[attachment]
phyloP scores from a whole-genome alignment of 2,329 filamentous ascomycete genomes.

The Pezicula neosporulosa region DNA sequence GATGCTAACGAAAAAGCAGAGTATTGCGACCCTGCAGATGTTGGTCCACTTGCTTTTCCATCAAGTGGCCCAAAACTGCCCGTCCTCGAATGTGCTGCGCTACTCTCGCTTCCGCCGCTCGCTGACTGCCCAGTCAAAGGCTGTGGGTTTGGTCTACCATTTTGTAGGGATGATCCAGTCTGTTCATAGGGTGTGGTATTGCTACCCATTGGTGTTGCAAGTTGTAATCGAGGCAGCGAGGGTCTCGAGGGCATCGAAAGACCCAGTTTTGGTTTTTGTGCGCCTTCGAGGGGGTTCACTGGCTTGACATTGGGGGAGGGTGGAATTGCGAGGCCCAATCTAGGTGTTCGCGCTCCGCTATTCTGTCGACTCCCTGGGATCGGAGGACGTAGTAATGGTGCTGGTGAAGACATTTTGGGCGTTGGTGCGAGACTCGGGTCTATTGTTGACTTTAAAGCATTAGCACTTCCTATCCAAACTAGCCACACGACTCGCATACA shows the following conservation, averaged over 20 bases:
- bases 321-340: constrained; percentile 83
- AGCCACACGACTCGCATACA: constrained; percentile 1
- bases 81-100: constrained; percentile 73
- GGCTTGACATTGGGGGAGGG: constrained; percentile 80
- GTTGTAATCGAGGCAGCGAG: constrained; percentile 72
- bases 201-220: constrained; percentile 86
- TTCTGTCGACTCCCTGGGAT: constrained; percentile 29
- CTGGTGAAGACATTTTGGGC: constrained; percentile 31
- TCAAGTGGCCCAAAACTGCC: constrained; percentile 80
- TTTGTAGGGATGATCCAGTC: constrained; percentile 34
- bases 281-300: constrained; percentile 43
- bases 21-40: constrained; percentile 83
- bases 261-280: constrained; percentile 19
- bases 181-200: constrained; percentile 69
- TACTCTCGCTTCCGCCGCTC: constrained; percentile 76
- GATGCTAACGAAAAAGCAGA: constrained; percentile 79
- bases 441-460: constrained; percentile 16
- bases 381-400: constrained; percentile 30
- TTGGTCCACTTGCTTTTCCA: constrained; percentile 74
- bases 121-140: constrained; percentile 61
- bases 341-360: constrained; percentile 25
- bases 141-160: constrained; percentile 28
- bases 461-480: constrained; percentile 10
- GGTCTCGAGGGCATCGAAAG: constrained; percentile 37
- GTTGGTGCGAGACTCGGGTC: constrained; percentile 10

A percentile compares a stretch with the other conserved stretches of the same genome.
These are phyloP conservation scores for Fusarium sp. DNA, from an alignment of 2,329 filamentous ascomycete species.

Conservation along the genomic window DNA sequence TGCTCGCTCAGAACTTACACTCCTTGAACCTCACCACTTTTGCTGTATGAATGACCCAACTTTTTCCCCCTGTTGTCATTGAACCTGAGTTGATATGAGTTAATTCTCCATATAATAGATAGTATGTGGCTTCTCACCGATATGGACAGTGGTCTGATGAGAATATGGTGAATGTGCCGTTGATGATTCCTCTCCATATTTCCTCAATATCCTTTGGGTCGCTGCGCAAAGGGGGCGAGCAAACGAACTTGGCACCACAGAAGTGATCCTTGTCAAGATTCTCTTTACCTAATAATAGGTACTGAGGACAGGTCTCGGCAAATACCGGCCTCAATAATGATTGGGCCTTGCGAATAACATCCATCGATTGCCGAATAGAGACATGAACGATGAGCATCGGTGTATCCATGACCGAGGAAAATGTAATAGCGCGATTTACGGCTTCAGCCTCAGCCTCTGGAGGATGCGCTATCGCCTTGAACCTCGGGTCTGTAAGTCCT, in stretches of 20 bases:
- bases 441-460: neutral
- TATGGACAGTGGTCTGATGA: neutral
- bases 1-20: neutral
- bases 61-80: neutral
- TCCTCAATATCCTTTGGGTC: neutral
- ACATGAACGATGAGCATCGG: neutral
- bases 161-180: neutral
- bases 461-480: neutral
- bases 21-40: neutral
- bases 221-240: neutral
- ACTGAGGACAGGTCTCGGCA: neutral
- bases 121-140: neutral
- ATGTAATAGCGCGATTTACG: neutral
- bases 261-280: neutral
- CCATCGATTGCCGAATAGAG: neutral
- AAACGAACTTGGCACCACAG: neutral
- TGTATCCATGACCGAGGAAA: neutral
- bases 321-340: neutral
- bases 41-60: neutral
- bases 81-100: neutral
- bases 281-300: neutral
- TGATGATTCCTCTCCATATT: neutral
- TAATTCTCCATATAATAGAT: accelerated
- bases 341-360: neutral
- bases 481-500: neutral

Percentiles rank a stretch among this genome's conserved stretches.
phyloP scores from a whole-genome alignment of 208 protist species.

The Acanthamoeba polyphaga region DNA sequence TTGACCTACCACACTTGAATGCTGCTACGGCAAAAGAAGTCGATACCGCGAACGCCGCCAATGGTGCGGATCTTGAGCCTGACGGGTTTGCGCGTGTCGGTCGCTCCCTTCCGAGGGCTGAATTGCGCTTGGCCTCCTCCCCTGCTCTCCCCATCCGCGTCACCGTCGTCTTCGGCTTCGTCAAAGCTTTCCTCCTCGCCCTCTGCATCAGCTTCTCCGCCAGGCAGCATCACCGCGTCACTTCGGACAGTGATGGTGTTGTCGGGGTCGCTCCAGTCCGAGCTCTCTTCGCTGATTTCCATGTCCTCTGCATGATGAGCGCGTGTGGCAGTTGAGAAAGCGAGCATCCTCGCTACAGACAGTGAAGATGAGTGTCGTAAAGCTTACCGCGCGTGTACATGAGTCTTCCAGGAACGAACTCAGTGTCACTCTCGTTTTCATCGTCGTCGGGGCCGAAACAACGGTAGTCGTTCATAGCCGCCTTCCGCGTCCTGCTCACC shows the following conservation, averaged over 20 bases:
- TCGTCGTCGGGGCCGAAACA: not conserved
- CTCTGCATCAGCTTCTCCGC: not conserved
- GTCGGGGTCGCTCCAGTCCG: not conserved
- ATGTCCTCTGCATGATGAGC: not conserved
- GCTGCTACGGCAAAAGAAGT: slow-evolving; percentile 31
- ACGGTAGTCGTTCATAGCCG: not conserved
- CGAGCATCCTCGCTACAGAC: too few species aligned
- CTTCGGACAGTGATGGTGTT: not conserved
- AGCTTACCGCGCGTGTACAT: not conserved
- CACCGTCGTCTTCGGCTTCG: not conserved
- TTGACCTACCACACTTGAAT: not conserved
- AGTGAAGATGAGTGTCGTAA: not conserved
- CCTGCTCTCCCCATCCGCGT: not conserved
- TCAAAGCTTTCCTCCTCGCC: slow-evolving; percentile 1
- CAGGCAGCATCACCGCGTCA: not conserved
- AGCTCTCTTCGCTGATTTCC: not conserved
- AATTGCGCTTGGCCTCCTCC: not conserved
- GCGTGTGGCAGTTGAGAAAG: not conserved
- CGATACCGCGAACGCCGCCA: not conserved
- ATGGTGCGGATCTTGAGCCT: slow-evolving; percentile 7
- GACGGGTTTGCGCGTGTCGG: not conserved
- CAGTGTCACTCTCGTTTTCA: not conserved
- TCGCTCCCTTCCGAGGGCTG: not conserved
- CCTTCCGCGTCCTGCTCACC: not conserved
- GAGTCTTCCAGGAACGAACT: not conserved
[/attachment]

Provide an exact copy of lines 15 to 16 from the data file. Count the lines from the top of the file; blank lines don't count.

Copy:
- bases 261-280: constrained; percentile 19
- bases 181-200: constrained; percentile 69